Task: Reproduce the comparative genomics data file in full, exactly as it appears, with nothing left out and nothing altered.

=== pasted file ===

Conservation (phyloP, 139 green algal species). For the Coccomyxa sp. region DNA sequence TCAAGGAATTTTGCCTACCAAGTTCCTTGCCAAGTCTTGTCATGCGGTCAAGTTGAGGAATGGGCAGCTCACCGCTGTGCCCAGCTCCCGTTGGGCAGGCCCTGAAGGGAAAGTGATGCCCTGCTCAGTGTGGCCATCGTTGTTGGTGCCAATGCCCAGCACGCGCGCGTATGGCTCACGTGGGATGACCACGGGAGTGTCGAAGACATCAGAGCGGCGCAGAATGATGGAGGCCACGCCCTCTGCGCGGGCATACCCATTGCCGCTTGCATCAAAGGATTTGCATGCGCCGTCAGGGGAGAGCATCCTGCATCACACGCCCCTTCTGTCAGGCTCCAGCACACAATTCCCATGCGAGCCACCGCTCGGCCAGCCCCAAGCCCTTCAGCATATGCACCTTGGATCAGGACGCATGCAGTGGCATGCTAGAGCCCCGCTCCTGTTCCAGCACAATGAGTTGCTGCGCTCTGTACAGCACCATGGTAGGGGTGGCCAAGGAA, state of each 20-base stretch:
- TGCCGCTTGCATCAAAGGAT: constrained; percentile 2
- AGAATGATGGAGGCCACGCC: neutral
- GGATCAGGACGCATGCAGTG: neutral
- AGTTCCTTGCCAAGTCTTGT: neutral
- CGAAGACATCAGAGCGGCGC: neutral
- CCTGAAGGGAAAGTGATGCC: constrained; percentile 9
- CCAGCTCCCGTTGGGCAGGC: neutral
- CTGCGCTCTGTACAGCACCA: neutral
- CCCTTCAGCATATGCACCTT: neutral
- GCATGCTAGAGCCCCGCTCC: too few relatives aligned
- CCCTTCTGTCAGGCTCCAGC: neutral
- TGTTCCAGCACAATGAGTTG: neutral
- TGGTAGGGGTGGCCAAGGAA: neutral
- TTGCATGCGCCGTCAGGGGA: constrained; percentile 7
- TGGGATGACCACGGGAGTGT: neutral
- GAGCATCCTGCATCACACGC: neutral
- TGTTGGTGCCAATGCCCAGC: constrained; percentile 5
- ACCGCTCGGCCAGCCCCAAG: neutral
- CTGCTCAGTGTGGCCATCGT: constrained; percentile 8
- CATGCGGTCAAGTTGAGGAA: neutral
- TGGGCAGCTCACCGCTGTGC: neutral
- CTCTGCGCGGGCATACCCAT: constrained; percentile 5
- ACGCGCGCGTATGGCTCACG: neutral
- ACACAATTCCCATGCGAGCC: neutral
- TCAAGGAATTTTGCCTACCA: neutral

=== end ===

Conservation (phyloP, 139 green algal species). For the Coccomyxa sp. region DNA sequence TCAAGGAATTTTGCCTACCAAGTTCCTTGCCAAGTCTTGTCATGCGGTCAAGTTGAGGAATGGGCAGCTCACCGCTGTGCCCAGCTCCCGTTGGGCAGGCCCTGAAGGGAAAGTGATGCCCTGCTCAGTGTGGCCATCGTTGTTGGTGCCAATGCCCAGCACGCGCGCGTATGGCTCACGTGGGATGACCACGGGAGTGTCGAAGACATCAGAGCGGCGCAGAATGATGGAGGCCACGCCCTCTGCGCGGGCATACCCATTGCCGCTTGCATCAAAGGATTTGCATGCGCCGTCAGGGGAGAGCATCCTGCATCACACGCCCCTTCTGTCAGGCTCCAGCACACAATTCCCATGCGAGCCACCGCTCGGCCAGCCCCAAGCCCTTCAGCATATGCACCTTGGATCAGGACGCATGCAGTGGCATGCTAGAGCCCCGCTCCTGTTCCAGCACAATGAGTTGCTGCGCTCTGTACAGCACCATGGTAGGGGTGGCCAAGGAA, state of each 20-base stretch:
- TGCCGCTTGCATCAAAGGAT: constrained; percentile 2
- AGAATGATGGAGGCCACGCC: neutral
- GGATCAGGACGCATGCAGTG: neutral
- AGTTCCTTGCCAAGTCTTGT: neutral
- CGAAGACATCAGAGCGGCGC: neutral
- CCTGAAGGGAAAGTGATGCC: constrained; percentile 9
- CCAGCTCCCGTTGGGCAGGC: neutral
- CTGCGCTCTGTACAGCACCA: neutral
- CCCTTCAGCATATGCACCTT: neutral
- GCATGCTAGAGCCCCGCTCC: too few relatives aligned
- CCCTTCTGTCAGGCTCCAGC: neutral
- TGTTCCAGCACAATGAGTTG: neutral
- TGGTAGGGGTGGCCAAGGAA: neutral
- TTGCATGCGCCGTCAGGGGA: constrained; percentile 7
- TGGGATGACCACGGGAGTGT: neutral
- GAGCATCCTGCATCACACGC: neutral
- TGTTGGTGCCAATGCCCAGC: constrained; percentile 5
- ACCGCTCGGCCAGCCCCAAG: neutral
- CTGCTCAGTGTGGCCATCGT: constrained; percentile 8
- CATGCGGTCAAGTTGAGGAA: neutral
- TGGGCAGCTCACCGCTGTGC: neutral
- CTCTGCGCGGGCATACCCAT: constrained; percentile 5
- ACGCGCGCGTATGGCTCACG: neutral
- ACACAATTCCCATGCGAGCC: neutral
- TCAAGGAATTTTGCCTACCA: neutral